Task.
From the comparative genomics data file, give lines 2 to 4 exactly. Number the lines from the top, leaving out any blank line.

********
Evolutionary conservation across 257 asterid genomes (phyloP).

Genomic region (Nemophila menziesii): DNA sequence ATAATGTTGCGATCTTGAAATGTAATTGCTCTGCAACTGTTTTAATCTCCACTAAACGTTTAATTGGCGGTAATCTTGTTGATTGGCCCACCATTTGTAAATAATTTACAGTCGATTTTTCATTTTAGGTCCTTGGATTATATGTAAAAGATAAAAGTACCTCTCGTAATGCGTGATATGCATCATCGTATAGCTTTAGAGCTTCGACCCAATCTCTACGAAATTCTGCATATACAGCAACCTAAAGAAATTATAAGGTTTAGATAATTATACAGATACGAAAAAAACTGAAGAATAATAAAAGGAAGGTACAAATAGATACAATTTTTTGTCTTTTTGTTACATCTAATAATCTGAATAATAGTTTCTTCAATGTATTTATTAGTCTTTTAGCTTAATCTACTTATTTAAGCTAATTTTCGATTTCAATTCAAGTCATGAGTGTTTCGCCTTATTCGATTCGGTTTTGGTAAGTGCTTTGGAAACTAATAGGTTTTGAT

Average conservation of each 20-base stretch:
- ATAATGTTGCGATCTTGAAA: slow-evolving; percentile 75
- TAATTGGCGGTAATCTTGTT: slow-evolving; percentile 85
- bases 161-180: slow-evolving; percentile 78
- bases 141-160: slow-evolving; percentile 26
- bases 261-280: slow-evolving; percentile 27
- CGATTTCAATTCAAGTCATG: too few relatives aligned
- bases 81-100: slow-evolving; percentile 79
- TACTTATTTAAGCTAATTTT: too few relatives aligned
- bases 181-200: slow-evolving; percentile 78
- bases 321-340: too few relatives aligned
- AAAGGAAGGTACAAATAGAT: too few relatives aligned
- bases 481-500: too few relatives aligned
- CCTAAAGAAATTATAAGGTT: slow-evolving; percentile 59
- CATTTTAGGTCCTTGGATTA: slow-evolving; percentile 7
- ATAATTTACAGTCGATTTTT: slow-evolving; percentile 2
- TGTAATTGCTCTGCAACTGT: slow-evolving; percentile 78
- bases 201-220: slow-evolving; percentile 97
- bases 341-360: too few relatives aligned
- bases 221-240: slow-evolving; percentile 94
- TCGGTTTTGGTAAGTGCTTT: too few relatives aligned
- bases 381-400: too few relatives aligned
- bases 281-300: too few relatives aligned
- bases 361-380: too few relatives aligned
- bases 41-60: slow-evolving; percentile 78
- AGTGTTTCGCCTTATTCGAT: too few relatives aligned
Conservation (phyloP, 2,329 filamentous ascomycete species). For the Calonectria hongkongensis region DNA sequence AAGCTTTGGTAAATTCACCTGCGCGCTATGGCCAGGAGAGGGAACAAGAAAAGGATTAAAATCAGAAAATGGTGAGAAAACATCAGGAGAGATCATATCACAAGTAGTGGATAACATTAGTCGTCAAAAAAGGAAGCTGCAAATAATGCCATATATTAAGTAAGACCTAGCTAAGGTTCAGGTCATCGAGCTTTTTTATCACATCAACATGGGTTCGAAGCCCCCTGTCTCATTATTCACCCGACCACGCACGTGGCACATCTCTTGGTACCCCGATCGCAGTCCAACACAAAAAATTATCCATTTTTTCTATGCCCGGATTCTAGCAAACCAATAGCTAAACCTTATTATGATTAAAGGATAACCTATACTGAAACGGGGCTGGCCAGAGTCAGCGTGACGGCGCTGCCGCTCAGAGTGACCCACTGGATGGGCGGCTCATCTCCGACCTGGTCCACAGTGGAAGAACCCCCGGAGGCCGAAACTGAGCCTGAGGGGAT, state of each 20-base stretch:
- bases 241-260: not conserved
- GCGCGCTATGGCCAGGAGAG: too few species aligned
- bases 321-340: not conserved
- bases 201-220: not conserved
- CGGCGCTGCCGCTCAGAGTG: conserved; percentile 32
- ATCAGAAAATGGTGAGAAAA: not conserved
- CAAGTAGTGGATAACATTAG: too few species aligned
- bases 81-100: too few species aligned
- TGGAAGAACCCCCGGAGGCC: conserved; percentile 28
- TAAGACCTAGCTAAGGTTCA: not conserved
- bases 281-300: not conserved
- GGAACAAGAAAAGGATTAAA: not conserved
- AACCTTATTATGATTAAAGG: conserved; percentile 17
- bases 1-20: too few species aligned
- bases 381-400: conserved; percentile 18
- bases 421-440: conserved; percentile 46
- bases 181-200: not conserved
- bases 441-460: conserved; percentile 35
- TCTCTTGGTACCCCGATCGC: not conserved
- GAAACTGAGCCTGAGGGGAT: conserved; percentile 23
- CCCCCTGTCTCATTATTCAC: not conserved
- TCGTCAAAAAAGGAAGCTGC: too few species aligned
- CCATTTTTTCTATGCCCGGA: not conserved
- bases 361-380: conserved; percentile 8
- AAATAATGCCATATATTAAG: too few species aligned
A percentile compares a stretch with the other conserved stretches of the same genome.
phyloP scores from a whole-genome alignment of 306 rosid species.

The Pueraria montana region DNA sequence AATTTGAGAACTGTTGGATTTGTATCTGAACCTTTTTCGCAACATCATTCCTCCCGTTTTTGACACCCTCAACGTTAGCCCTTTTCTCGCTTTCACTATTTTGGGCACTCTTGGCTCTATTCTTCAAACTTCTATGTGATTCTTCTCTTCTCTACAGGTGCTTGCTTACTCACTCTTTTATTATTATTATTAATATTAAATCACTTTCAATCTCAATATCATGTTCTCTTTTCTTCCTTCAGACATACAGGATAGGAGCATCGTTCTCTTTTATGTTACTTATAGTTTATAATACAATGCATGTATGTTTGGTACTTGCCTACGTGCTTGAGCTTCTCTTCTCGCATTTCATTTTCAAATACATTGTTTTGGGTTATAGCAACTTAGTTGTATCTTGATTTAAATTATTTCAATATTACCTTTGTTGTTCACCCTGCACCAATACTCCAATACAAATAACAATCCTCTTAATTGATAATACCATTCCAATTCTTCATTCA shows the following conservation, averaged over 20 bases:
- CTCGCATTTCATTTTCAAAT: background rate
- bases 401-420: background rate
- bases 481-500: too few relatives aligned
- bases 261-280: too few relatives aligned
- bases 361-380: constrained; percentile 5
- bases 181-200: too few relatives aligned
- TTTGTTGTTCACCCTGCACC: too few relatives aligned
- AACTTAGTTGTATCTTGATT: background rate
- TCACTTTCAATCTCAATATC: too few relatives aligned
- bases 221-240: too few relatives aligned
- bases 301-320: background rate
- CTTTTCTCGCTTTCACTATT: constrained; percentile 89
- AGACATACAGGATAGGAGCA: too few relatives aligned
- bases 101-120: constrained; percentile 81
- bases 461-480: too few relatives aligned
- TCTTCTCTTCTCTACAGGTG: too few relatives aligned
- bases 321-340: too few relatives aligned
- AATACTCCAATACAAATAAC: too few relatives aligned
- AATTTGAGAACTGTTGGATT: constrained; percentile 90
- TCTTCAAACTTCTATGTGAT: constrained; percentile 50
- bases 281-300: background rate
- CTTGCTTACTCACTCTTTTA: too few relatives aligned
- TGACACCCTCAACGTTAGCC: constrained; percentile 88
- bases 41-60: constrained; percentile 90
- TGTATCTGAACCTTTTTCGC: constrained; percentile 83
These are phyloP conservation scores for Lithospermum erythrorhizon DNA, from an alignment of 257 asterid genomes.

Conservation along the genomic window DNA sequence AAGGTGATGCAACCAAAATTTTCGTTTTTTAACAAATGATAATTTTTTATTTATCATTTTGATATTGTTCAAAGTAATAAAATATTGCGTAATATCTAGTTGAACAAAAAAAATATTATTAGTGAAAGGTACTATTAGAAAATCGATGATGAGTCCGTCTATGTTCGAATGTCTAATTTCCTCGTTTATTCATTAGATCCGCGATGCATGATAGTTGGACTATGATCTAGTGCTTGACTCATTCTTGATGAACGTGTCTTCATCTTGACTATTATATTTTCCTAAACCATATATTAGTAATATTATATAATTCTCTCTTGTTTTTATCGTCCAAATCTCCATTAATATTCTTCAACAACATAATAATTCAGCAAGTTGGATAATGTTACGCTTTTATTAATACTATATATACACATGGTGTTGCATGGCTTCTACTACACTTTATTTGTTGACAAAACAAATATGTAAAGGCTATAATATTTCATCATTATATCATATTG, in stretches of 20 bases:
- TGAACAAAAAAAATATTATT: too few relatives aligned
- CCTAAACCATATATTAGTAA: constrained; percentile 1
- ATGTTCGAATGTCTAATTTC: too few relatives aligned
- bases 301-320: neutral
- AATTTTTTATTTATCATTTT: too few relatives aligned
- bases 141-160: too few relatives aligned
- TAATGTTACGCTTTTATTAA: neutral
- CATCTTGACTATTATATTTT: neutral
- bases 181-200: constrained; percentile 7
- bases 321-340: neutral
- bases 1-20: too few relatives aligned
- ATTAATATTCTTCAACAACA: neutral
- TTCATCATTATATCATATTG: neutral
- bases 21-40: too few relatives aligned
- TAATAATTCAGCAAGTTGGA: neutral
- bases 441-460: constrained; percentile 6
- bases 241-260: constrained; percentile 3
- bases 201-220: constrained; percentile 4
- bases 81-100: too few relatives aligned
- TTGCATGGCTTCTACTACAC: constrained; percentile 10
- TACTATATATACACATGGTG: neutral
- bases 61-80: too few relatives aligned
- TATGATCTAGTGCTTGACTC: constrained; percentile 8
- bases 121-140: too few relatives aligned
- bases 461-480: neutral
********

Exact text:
Genomic region (Nemophila menziesii): DNA sequence ATAATGTTGCGATCTTGAAATGTAATTGCTCTGCAACTGTTTTAATCTCCACTAAACGTTTAATTGGCGGTAATCTTGTTGATTGGCCCACCATTTGTAAATAATTTACAGTCGATTTTTCATTTTAGGTCCTTGGATTATATGTAAAAGATAAAAGTACCTCTCGTAATGCGTGATATGCATCATCGTATAGCTTTAGAGCTTCGACCCAATCTCTACGAAATTCTGCATATACAGCAACCTAAAGAAATTATAAGGTTTAGATAATTATACAGATACGAAAAAAACTGAAGAATAATAAAAGGAAGGTACAAATAGATACAATTTTTTGTCTTTTTGTTACATCTAATAATCTGAATAATAGTTTCTTCAATGTATTTATTAGTCTTTTAGCTTAATCTACTTATTTAAGCTAATTTTCGATTTCAATTCAAGTCATGAGTGTTTCGCCTTATTCGATTCGGTTTTGGTAAGTGCTTTGGAAACTAATAGGTTTTGAT

Average conservation of each 20-base stretch:
- ATAATGTTGCGATCTTGAAA: slow-evolving; percentile 75